There two different types of anxiety: external and internal.
External anxiety comes from outside events that produce an internal reaction inside us. Examples include sitting in traffic jams and worrying about being late, or perhaps an argument with a spouse.
Internal anxiety is when a person internally generates anxiety with an internal thought.
Thinking, “What if my boyfriend doesn’t like what I said and he leaves me, and then I’m all alone and I can’t take care of myself and I break down?”
We think the worst, and then our thoughts become a generator of this biochemical reaction in our bodies. A moment of anxiety automatically sends an alarm system to our brains. In this case, the anxiety is all in the mind, and it manifests into a physical reaction. When this happens, we start to question the physical symptoms.
The fuzzy, anxious feeling won’t hurt you. It’s only an adrenaline response. But when you focus on the fear, you may create more cortisol and adrenaline, which will create more body symptoms and more confusion. When adrenaline hits the lymbic system of the brain, we feel intense terror. The thinking part of our brain reacts, and we start to question how we feel and we want to fix it.
Start by making a list of situations that make you uncomfortable and you find yourself wanting to avoid. Here are some possible examples:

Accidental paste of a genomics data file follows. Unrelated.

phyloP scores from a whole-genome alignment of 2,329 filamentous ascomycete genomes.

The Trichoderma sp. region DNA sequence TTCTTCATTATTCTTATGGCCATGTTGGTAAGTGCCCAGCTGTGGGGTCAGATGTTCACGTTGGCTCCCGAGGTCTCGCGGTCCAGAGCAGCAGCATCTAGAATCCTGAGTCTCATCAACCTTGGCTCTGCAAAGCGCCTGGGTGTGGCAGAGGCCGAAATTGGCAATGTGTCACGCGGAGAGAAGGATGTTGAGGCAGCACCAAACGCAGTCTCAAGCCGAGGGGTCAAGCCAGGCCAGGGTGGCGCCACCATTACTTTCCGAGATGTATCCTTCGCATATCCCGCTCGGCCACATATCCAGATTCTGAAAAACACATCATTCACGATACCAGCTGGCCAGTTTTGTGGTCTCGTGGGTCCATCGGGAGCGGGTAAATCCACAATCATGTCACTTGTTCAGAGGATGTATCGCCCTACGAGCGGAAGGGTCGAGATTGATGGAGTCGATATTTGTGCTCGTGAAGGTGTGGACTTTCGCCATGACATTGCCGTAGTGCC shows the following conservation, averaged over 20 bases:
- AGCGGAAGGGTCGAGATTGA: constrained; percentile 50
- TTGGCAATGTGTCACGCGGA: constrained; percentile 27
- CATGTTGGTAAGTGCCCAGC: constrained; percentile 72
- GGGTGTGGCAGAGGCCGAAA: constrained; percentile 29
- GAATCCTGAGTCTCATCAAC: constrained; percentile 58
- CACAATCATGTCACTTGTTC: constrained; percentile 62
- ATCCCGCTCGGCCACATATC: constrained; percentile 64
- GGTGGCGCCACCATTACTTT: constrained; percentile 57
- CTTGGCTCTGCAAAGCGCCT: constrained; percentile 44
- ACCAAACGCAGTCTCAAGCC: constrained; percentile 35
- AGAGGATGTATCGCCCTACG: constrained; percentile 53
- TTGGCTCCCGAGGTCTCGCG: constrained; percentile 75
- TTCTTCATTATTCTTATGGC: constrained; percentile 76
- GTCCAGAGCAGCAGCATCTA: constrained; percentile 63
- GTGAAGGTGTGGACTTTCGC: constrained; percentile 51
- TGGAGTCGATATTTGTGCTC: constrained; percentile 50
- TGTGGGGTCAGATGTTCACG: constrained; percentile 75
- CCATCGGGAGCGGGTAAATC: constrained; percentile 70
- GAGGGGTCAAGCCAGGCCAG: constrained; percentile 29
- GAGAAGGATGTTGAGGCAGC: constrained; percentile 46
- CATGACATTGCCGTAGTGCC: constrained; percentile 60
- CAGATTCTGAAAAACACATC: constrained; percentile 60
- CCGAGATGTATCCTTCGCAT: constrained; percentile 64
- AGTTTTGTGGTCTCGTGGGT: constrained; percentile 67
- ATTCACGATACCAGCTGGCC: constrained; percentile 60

- shopping in stores
- standing in lines
- socializing with people
- talking in front of an audience
- being alone
Now write down the body sensations you could experience during an anxiety episode.
Here are more examples:
- racing heart
- feelings of confusion or bewilderment
- insomnia or sleeping too much
- feelings of fatigue and depression
- feelings of helplessness
- muscle tension
- strange or scary thoughts
Now that you’ve thought about what makes you most anxious and how you react, don’t worry—you are not crazy, and you are not alone.
Anxiety can be caused by the following:
- obsessively anticipating
- thoughts that create body symptoms
- feeling fear of losing control
- projecting into the past and worrying about the future
The following is a six-part approach to helping manage anxiety:
- Recognize that you are feeling anxious and accept feelings as a sign that something is bothering you.
- Try to figure out what is really bothering you. Is it some kind of conflict you don’t want to deal with? Is it a scary thought? Is it a ridiculous expectation you have of yourself. Did you eat chocolate or drink caffeine last night?
- Give yourself permission to feel anxious about whatever it is that is bothering you.
- Use compassion and self-talk to move past anxiety. It will be ok. You can go about your business until it passes.
- Get busy. Do something productive with all the energy.
- Try to see a little humor in the way you feel and laugh at yourself a little. For example, if you don’t like confronting someone, say to yourself, “I don’t like confronting people. That is a normal, OK reaction to have.”
Being aware of what is causing your anxiety is the first step. Once you find out what is bothering you, you can use the six-part approach above to help cope with and diminish your symptoms. Remember, anxiety is often caused by a physical reaction to our thoughts. If one can stop and take time to recognize the thoughts and where they are coming from, one can then learn to do self-talk and understand that there are healthy ways to manage anxiety.
© Copyright 2014 GoodTherapy.org. All rights reserved. Permission to publish granted by Joanna Engelman LMSW, MA, therapist in New York City, New York
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